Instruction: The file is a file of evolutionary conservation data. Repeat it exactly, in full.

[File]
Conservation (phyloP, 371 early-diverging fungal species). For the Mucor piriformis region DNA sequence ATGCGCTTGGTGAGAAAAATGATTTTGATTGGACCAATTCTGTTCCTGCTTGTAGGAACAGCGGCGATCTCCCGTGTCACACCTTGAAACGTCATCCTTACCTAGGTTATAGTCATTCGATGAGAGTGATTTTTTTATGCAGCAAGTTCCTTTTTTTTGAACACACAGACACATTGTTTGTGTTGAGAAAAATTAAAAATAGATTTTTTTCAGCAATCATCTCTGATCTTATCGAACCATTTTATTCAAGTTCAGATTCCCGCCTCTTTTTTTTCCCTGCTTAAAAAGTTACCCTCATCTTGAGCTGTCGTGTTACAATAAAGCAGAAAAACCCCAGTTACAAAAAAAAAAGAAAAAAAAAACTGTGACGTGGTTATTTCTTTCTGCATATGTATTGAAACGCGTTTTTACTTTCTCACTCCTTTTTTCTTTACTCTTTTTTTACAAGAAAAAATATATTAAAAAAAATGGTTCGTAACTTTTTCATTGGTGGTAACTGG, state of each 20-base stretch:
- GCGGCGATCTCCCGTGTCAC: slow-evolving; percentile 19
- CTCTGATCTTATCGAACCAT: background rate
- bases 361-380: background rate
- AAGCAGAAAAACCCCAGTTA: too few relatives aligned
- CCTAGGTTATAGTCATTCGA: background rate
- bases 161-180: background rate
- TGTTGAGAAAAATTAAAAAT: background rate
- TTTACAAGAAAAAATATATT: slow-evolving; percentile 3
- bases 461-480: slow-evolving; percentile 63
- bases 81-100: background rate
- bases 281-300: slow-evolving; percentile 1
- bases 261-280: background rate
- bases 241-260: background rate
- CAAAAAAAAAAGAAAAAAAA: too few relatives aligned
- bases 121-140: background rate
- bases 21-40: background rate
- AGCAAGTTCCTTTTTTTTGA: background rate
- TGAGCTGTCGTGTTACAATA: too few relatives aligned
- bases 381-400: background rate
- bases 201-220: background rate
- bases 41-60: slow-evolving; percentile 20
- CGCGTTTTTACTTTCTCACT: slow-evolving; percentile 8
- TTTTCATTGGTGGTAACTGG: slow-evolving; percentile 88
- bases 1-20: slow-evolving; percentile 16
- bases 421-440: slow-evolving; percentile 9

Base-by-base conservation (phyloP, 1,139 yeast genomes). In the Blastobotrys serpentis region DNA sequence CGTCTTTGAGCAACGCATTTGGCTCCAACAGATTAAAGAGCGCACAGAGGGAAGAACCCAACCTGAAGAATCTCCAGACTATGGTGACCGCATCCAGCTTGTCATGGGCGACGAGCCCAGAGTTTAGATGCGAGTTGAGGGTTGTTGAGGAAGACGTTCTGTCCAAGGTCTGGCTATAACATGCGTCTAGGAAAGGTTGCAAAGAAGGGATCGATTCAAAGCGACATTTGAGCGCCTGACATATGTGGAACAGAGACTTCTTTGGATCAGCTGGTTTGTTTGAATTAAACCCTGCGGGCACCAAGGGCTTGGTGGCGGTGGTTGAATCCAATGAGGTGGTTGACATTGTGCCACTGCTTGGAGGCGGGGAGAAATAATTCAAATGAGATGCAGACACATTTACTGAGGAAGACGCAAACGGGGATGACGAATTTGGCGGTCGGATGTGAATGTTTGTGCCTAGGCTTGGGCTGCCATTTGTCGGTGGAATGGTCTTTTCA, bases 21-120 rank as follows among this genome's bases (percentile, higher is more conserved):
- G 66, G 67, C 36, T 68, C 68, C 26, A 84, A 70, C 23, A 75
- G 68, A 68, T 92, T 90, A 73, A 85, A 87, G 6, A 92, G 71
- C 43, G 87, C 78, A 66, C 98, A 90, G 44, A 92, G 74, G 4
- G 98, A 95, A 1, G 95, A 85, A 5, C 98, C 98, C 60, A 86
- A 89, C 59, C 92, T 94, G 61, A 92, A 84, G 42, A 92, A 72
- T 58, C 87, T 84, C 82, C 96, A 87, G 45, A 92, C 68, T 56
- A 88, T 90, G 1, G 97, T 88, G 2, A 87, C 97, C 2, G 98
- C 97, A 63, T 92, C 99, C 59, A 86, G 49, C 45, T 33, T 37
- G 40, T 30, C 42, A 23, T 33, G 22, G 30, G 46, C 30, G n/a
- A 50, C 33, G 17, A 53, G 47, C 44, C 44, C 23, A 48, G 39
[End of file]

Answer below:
Conservation (phyloP, 371 early-diverging fungal species). For the Mucor piriformis region DNA sequence ATGCGCTTGGTGAGAAAAATGATTTTGATTGGACCAATTCTGTTCCTGCTTGTAGGAACAGCGGCGATCTCCCGTGTCACACCTTGAAACGTCATCCTTACCTAGGTTATAGTCATTCGATGAGAGTGATTTTTTTATGCAGCAAGTTCCTTTTTTTTGAACACACAGACACATTGTTTGTGTTGAGAAAAATTAAAAATAGATTTTTTTCAGCAATCATCTCTGATCTTATCGAACCATTTTATTCAAGTTCAGATTCCCGCCTCTTTTTTTTCCCTGCTTAAAAAGTTACCCTCATCTTGAGCTGTCGTGTTACAATAAAGCAGAAAAACCCCAGTTACAAAAAAAAAAGAAAAAAAAAACTGTGACGTGGTTATTTCTTTCTGCATATGTATTGAAACGCGTTTTTACTTTCTCACTCCTTTTTTCTTTACTCTTTTTTTACAAGAAAAAATATATTAAAAAAAATGGTTCGTAACTTTTTCATTGGTGGTAACTGG, state of each 20-base stretch:
- GCGGCGATCTCCCGTGTCAC: slow-evolving; percentile 19
- CTCTGATCTTATCGAACCAT: background rate
- bases 361-380: background rate
- AAGCAGAAAAACCCCAGTTA: too few relatives aligned
- CCTAGGTTATAGTCATTCGA: background rate
- bases 161-180: background rate
- TGTTGAGAAAAATTAAAAAT: background rate
- TTTACAAGAAAAAATATATT: slow-evolving; percentile 3
- bases 461-480: slow-evolving; percentile 63
- bases 81-100: background rate
- bases 281-300: slow-evolving; percentile 1
- bases 261-280: background rate
- bases 241-260: background rate
- CAAAAAAAAAAGAAAAAAAA: too few relatives aligned
- bases 121-140: background rate
- bases 21-40: background rate
- AGCAAGTTCCTTTTTTTTGA: background rate
- TGAGCTGTCGTGTTACAATA: too few relatives aligned
- bases 381-400: background rate
- bases 201-220: background rate
- bases 41-60: slow-evolving; percentile 20
- CGCGTTTTTACTTTCTCACT: slow-evolving; percentile 8
- TTTTCATTGGTGGTAACTGG: slow-evolving; percentile 88
- bases 1-20: slow-evolving; percentile 16
- bases 421-440: slow-evolving; percentile 9

Base-by-base conservation (phyloP, 1,139 yeast genomes). In the Blastobotrys serpentis region DNA sequence CGTCTTTGAGCAACGCATTTGGCTCCAACAGATTAAAGAGCGCACAGAGGGAAGAACCCAACCTGAAGAATCTCCAGACTATGGTGACCGCATCCAGCTTGTCATGGGCGACGAGCCCAGAGTTTAGATGCGAGTTGAGGGTTGTTGAGGAAGACGTTCTGTCCAAGGTCTGGCTATAACATGCGTCTAGGAAAGGTTGCAAAGAAGGGATCGATTCAAAGCGACATTTGAGCGCCTGACATATGTGGAACAGAGACTTCTTTGGATCAGCTGGTTTGTTTGAATTAAACCCTGCGGGCACCAAGGGCTTGGTGGCGGTGGTTGAATCCAATGAGGTGGTTGACATTGTGCCACTGCTTGGAGGCGGGGAGAAATAATTCAAATGAGATGCAGACACATTTACTGAGGAAGACGCAAACGGGGATGACGAATTTGGCGGTCGGATGTGAATGTTTGTGCCTAGGCTTGGGCTGCCATTTGTCGGTGGAATGGTCTTTTCA, bases 21-120 rank as follows among this genome's bases (percentile, higher is more conserved):
- G 66, G 67, C 36, T 68, C 68, C 26, A 84, A 70, C 23, A 75
- G 68, A 68, T 92, T 90, A 73, A 85, A 87, G 6, A 92, G 71
- C 43, G 87, C 78, A 66, C 98, A 90, G 44, A 92, G 74, G 4
- G 98, A 95, A 1, G 95, A 85, A 5, C 98, C 98, C 60, A 86
- A 89, C 59, C 92, T 94, G 61, A 92, A 84, G 42, A 92, A 72
- T 58, C 87, T 84, C 82, C 96, A 87, G 45, A 92, C 68, T 56
- A 88, T 90, G 1, G 97, T 88, G 2, A 87, C 97, C 2, G 98
- C 97, A 63, T 92, C 99, C 59, A 86, G 49, C 45, T 33, T 37
- G 40, T 30, C 42, A 23, T 33, G 22, G 30, G 46, C 30, G n/a
- A 50, C 33, G 17, A 53, G 47, C 44, C 44, C 23, A 48, G 39